As far as my next steps in my journey, I decided to leave there and go be an assistant store manager with the Walmart organization. That was a completely different field, but I did the same thing there. I saw people. I made sure all the associates felt seen, heard and that they could come to me for anything. What I learned at Pizza Hut, I took that and evolved to how I become a family to others and treat them where they feel like they can come to me, speak whatever’s on their mind and feel comfortable with that. I took that with me to Walmart as I ran that organization.
Now you know that it wasn’t just a fluke. Now you know that it’s something about you that is real. What happens next?
I choose to go to a telecommunications company called Cox Communications. While I was there, I started off as a representative in their Tech Support Department and was promoted after a year. When I was promoted, one of the things I loved doing there was when I was an onboarding supervisor, all the new hires came to me. I was able to leverage helping people feel seen. There was this new opportunity to help people gain confidence because as new hires, they had very little confidence in their abilities. I was able to use all the skillsets I had learned to help them gain their confidence and abilities. One of the things I loved was for them to come back a year later or something to me and say, “Thank you so much. Look at me now, I came in at this level and now I’m super happy and confident. It’s all due to your help.” That’s one of the things I loved.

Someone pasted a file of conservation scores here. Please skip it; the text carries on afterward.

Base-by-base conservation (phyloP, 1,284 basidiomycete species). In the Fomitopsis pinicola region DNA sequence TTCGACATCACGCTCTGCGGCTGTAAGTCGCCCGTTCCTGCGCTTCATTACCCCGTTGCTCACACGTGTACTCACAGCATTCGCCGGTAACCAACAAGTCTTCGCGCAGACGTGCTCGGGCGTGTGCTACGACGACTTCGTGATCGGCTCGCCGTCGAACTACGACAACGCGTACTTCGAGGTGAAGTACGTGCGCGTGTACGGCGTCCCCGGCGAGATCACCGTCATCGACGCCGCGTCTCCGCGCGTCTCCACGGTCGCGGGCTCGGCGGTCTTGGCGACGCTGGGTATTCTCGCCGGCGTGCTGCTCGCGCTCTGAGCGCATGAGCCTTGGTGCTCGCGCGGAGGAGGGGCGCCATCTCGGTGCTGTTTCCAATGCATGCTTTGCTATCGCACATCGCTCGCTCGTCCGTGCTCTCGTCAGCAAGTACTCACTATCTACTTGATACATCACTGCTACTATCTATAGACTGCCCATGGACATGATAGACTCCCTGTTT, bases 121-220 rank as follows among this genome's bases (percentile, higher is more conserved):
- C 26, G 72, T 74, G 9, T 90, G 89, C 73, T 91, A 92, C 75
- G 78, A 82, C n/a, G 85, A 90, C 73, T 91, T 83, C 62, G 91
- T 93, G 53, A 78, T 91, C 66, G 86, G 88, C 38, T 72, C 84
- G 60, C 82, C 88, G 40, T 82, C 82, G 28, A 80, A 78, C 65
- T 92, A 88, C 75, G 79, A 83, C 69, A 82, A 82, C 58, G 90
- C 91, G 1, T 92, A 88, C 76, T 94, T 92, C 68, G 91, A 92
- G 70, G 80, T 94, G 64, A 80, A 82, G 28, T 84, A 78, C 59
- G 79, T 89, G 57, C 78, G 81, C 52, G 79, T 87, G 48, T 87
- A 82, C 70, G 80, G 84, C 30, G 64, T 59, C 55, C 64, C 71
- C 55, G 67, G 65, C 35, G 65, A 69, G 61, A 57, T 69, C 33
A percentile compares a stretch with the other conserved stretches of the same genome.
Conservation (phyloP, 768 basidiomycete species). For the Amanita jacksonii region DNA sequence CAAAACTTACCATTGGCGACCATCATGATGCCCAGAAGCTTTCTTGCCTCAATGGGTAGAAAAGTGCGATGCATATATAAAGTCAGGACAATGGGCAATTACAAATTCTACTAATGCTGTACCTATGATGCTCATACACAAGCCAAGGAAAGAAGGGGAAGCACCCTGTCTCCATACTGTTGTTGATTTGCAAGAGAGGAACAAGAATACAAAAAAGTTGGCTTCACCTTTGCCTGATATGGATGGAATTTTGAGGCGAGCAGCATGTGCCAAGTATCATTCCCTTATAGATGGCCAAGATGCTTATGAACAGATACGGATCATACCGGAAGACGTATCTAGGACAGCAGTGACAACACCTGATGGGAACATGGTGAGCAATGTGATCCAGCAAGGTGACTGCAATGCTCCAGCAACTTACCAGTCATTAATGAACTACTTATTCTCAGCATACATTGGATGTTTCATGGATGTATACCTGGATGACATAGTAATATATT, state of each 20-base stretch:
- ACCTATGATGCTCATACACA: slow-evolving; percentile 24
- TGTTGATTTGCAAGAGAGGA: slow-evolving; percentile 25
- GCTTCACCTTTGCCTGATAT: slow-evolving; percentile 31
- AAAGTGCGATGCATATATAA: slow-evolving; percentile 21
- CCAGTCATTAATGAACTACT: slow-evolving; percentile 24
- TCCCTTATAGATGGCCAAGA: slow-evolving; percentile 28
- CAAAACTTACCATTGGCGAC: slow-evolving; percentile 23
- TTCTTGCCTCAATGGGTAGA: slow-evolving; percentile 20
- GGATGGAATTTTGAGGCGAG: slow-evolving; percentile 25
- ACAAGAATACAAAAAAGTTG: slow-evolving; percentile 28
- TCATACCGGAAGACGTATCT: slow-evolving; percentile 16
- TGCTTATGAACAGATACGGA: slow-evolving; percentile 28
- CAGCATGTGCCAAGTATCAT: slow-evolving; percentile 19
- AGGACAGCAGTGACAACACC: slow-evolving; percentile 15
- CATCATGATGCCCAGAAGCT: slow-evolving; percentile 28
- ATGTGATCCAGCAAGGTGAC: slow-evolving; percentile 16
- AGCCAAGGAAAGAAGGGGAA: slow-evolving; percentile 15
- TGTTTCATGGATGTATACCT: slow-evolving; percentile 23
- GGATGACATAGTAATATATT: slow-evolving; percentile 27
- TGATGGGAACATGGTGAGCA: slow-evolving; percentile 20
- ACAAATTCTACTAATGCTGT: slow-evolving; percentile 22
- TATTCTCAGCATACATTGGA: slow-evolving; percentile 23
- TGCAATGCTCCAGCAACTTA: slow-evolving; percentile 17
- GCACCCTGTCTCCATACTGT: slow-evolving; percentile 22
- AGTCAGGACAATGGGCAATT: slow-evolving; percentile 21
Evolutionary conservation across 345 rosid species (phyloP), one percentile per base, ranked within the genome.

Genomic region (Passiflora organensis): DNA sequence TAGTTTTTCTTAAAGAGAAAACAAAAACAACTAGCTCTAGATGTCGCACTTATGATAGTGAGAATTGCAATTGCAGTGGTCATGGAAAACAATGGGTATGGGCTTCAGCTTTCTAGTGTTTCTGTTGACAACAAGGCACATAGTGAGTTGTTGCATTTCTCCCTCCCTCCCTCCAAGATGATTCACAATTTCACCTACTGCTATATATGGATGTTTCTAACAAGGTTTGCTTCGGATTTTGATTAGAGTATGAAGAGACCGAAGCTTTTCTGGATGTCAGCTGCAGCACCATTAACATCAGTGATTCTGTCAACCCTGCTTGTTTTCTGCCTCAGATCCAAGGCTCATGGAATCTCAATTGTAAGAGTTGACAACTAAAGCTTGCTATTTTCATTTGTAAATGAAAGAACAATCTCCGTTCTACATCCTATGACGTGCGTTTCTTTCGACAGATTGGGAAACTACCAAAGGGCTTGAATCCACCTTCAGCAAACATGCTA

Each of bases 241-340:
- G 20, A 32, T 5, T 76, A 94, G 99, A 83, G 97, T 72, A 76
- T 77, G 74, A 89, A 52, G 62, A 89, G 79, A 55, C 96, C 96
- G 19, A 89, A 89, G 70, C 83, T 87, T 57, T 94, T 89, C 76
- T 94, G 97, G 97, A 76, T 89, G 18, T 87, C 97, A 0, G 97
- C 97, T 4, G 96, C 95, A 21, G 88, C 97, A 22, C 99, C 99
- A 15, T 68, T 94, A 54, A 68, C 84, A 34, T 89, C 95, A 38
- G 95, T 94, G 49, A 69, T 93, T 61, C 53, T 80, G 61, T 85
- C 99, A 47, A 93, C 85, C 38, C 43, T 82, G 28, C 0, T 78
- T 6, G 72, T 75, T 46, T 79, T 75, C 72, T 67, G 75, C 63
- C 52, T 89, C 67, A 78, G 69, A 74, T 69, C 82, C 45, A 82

At this point in your journey, you think to yourself, “I’ve come pretty far.” You’ve been able to build some remarkable skillsets in the people side of the business like technical skills. You have those things in spades I’m sure, but in reality it was not about that. It was about the people’s skills and understanding people. You’re the one who’s being able to bring out the confidence and the presence in people. I want to know how we get to where you are now. Keep on moving.
Just by being present, you're creating a big impact on others.